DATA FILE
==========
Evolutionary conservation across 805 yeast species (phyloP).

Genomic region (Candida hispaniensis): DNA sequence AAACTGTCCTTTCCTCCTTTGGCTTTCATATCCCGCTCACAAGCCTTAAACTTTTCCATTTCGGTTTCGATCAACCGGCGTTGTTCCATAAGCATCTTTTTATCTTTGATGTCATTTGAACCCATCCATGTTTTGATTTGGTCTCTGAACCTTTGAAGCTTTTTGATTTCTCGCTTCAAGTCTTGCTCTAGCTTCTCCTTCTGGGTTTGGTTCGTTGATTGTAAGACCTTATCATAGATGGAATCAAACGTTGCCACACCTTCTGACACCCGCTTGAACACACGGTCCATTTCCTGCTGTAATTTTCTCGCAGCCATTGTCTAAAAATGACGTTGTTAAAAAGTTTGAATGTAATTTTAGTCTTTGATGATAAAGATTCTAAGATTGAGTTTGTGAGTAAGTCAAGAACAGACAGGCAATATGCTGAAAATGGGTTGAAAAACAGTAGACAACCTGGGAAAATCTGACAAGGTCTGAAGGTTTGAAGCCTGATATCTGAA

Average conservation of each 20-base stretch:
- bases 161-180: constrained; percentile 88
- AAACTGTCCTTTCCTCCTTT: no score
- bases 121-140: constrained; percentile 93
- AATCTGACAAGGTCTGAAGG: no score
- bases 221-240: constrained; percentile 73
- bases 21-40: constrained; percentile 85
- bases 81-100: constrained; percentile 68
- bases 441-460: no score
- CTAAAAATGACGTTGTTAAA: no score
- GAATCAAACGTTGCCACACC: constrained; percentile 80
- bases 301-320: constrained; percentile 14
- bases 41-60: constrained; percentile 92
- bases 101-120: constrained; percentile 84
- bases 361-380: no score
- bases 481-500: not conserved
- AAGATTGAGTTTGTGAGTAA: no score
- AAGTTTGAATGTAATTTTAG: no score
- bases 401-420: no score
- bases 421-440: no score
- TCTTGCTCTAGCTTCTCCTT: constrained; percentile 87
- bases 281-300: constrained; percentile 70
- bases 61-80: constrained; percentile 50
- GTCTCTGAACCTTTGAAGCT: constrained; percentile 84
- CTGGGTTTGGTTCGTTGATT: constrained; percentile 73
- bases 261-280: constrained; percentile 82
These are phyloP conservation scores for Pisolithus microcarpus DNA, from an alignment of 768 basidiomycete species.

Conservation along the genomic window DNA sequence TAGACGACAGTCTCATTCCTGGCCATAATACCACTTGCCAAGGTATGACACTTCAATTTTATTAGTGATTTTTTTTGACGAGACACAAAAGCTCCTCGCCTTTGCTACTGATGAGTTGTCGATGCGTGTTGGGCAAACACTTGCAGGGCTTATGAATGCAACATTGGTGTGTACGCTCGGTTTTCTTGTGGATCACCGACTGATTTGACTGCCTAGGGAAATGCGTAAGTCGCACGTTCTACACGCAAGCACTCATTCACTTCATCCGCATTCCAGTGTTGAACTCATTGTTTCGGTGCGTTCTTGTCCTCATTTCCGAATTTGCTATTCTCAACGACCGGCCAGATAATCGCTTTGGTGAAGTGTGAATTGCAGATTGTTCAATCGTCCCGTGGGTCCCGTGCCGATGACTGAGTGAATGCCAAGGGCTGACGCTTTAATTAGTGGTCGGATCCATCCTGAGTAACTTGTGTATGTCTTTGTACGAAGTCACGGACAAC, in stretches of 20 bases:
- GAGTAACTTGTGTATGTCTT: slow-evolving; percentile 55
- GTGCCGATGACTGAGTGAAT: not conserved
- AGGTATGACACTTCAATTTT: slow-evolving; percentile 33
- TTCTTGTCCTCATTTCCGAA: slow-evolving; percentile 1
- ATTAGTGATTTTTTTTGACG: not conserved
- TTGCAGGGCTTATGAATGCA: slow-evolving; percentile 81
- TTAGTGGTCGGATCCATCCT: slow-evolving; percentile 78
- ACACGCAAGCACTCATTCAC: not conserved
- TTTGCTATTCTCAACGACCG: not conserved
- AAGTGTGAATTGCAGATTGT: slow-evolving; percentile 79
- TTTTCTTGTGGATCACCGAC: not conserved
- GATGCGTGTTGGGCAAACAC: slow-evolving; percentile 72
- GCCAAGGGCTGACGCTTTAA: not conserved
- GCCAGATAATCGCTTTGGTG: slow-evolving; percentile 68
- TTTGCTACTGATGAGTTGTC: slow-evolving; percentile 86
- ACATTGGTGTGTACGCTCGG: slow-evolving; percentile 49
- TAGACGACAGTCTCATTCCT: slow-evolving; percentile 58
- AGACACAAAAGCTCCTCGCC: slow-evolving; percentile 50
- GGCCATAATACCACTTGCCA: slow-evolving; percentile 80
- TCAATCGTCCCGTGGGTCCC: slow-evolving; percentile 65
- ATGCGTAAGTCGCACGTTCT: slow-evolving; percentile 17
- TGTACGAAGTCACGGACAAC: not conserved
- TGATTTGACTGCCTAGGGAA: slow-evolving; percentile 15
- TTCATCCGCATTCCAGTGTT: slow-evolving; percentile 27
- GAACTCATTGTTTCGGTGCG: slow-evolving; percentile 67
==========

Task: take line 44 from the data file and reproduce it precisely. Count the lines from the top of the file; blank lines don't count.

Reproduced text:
- GCCAGATAATCGCTTTGGTG: slow-evolving; percentile 68